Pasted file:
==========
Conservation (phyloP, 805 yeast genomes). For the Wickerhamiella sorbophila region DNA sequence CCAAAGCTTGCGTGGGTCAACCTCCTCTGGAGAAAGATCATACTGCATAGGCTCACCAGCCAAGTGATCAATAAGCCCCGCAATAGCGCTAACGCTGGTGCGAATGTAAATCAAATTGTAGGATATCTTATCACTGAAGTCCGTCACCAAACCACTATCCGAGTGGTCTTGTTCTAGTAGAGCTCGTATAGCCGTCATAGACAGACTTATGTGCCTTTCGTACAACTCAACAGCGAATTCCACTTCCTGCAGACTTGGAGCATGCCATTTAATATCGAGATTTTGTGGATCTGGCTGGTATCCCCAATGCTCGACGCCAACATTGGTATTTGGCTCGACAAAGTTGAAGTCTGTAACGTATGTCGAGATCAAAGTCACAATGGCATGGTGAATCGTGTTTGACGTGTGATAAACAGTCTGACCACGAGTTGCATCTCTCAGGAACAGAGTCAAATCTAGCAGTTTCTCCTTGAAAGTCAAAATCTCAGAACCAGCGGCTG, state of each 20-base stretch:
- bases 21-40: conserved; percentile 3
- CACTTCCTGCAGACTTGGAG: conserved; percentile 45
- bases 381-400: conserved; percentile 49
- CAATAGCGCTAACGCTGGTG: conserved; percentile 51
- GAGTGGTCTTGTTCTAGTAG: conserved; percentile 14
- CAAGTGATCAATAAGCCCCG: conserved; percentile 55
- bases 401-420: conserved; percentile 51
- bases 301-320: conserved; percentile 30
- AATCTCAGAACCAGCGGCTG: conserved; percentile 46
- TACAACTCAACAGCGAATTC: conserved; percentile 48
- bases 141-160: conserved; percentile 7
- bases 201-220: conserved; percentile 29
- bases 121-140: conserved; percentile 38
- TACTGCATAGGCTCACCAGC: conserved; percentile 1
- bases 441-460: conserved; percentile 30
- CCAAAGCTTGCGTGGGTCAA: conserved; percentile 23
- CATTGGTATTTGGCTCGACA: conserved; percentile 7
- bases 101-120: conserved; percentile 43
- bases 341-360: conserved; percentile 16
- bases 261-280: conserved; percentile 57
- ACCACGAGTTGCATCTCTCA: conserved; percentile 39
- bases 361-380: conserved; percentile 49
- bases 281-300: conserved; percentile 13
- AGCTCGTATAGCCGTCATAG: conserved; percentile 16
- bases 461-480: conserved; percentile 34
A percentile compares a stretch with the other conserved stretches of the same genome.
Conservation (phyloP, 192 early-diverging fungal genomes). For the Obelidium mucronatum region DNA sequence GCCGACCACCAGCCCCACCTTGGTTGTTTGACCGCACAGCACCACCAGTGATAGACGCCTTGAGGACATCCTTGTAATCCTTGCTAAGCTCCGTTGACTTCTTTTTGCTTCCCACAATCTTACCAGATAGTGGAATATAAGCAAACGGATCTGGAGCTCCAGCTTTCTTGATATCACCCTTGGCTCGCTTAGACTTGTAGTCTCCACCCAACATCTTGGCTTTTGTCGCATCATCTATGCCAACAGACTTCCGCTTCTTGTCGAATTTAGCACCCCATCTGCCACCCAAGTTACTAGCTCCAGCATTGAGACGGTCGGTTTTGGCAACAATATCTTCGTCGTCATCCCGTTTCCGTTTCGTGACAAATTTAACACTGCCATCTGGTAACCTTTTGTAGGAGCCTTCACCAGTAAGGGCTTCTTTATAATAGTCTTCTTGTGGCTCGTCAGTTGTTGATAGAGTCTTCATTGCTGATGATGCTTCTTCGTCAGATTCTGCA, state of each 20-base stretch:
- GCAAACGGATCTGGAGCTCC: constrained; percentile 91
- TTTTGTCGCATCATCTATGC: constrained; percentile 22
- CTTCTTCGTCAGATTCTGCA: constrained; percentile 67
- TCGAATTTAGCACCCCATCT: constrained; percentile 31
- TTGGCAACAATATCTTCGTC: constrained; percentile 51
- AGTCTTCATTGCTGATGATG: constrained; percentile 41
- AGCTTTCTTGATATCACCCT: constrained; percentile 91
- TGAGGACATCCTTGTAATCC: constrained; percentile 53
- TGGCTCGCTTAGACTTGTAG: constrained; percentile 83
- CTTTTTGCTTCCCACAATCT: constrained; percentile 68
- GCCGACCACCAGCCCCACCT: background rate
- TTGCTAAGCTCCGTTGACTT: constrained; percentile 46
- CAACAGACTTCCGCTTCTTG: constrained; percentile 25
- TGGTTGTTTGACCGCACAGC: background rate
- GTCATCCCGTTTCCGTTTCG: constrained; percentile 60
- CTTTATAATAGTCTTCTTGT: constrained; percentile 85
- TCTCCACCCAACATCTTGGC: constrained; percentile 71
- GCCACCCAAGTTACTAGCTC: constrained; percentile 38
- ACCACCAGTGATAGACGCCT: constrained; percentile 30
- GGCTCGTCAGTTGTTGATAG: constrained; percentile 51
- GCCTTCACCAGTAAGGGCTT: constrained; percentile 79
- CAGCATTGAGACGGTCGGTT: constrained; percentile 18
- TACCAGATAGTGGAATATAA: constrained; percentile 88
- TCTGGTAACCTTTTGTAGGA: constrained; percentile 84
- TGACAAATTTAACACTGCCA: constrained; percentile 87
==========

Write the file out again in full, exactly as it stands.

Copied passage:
Conservation (phyloP, 805 yeast genomes). For the Wickerhamiella sorbophila region DNA sequence CCAAAGCTTGCGTGGGTCAACCTCCTCTGGAGAAAGATCATACTGCATAGGCTCACCAGCCAAGTGATCAATAAGCCCCGCAATAGCGCTAACGCTGGTGCGAATGTAAATCAAATTGTAGGATATCTTATCACTGAAGTCCGTCACCAAACCACTATCCGAGTGGTCTTGTTCTAGTAGAGCTCGTATAGCCGTCATAGACAGACTTATGTGCCTTTCGTACAACTCAACAGCGAATTCCACTTCCTGCAGACTTGGAGCATGCCATTTAATATCGAGATTTTGTGGATCTGGCTGGTATCCCCAATGCTCGACGCCAACATTGGTATTTGGCTCGACAAAGTTGAAGTCTGTAACGTATGTCGAGATCAAAGTCACAATGGCATGGTGAATCGTGTTTGACGTGTGATAAACAGTCTGACCACGAGTTGCATCTCTCAGGAACAGAGTCAAATCTAGCAGTTTCTCCTTGAAAGTCAAAATCTCAGAACCAGCGGCTG, state of each 20-base stretch:
- bases 21-40: conserved; percentile 3
- CACTTCCTGCAGACTTGGAG: conserved; percentile 45
- bases 381-400: conserved; percentile 49
- CAATAGCGCTAACGCTGGTG: conserved; percentile 51
- GAGTGGTCTTGTTCTAGTAG: conserved; percentile 14
- CAAGTGATCAATAAGCCCCG: conserved; percentile 55
- bases 401-420: conserved; percentile 51
- bases 301-320: conserved; percentile 30
- AATCTCAGAACCAGCGGCTG: conserved; percentile 46
- TACAACTCAACAGCGAATTC: conserved; percentile 48
- bases 141-160: conserved; percentile 7
- bases 201-220: conserved; percentile 29
- bases 121-140: conserved; percentile 38
- TACTGCATAGGCTCACCAGC: conserved; percentile 1
- bases 441-460: conserved; percentile 30
- CCAAAGCTTGCGTGGGTCAA: conserved; percentile 23
- CATTGGTATTTGGCTCGACA: conserved; percentile 7
- bases 101-120: conserved; percentile 43
- bases 341-360: conserved; percentile 16
- bases 261-280: conserved; percentile 57
- ACCACGAGTTGCATCTCTCA: conserved; percentile 39
- bases 361-380: conserved; percentile 49
- bases 281-300: conserved; percentile 13
- AGCTCGTATAGCCGTCATAG: conserved; percentile 16
- bases 461-480: conserved; percentile 34
A percentile compares a stretch with the other conserved stretches of the same genome.
Conservation (phyloP, 192 early-diverging fungal genomes). For the Obelidium mucronatum region DNA sequence GCCGACCACCAGCCCCACCTTGGTTGTTTGACCGCACAGCACCACCAGTGATAGACGCCTTGAGGACATCCTTGTAATCCTTGCTAAGCTCCGTTGACTTCTTTTTGCTTCCCACAATCTTACCAGATAGTGGAATATAAGCAAACGGATCTGGAGCTCCAGCTTTCTTGATATCACCCTTGGCTCGCTTAGACTTGTAGTCTCCACCCAACATCTTGGCTTTTGTCGCATCATCTATGCCAACAGACTTCCGCTTCTTGTCGAATTTAGCACCCCATCTGCCACCCAAGTTACTAGCTCCAGCATTGAGACGGTCGGTTTTGGCAACAATATCTTCGTCGTCATCCCGTTTCCGTTTCGTGACAAATTTAACACTGCCATCTGGTAACCTTTTGTAGGAGCCTTCACCAGTAAGGGCTTCTTTATAATAGTCTTCTTGTGGCTCGTCAGTTGTTGATAGAGTCTTCATTGCTGATGATGCTTCTTCGTCAGATTCTGCA, state of each 20-base stretch:
- GCAAACGGATCTGGAGCTCC: constrained; percentile 91
- TTTTGTCGCATCATCTATGC: constrained; percentile 22
- CTTCTTCGTCAGATTCTGCA: constrained; percentile 67
- TCGAATTTAGCACCCCATCT: constrained; percentile 31
- TTGGCAACAATATCTTCGTC: constrained; percentile 51
- AGTCTTCATTGCTGATGATG: constrained; percentile 41
- AGCTTTCTTGATATCACCCT: constrained; percentile 91
- TGAGGACATCCTTGTAATCC: constrained; percentile 53
- TGGCTCGCTTAGACTTGTAG: constrained; percentile 83
- CTTTTTGCTTCCCACAATCT: constrained; percentile 68
- GCCGACCACCAGCCCCACCT: background rate
- TTGCTAAGCTCCGTTGACTT: constrained; percentile 46
- CAACAGACTTCCGCTTCTTG: constrained; percentile 25
- TGGTTGTTTGACCGCACAGC: background rate
- GTCATCCCGTTTCCGTTTCG: constrained; percentile 60
- CTTTATAATAGTCTTCTTGT: constrained; percentile 85
- TCTCCACCCAACATCTTGGC: constrained; percentile 71
- GCCACCCAAGTTACTAGCTC: constrained; percentile 38
- ACCACCAGTGATAGACGCCT: constrained; percentile 30
- GGCTCGTCAGTTGTTGATAG: constrained; percentile 51
- GCCTTCACCAGTAAGGGCTT: constrained; percentile 79
- CAGCATTGAGACGGTCGGTT: constrained; percentile 18
- TACCAGATAGTGGAATATAA: constrained; percentile 88
- TCTGGTAACCTTTTGTAGGA: constrained; percentile 84
- TGACAAATTTAACACTGCCA: constrained; percentile 87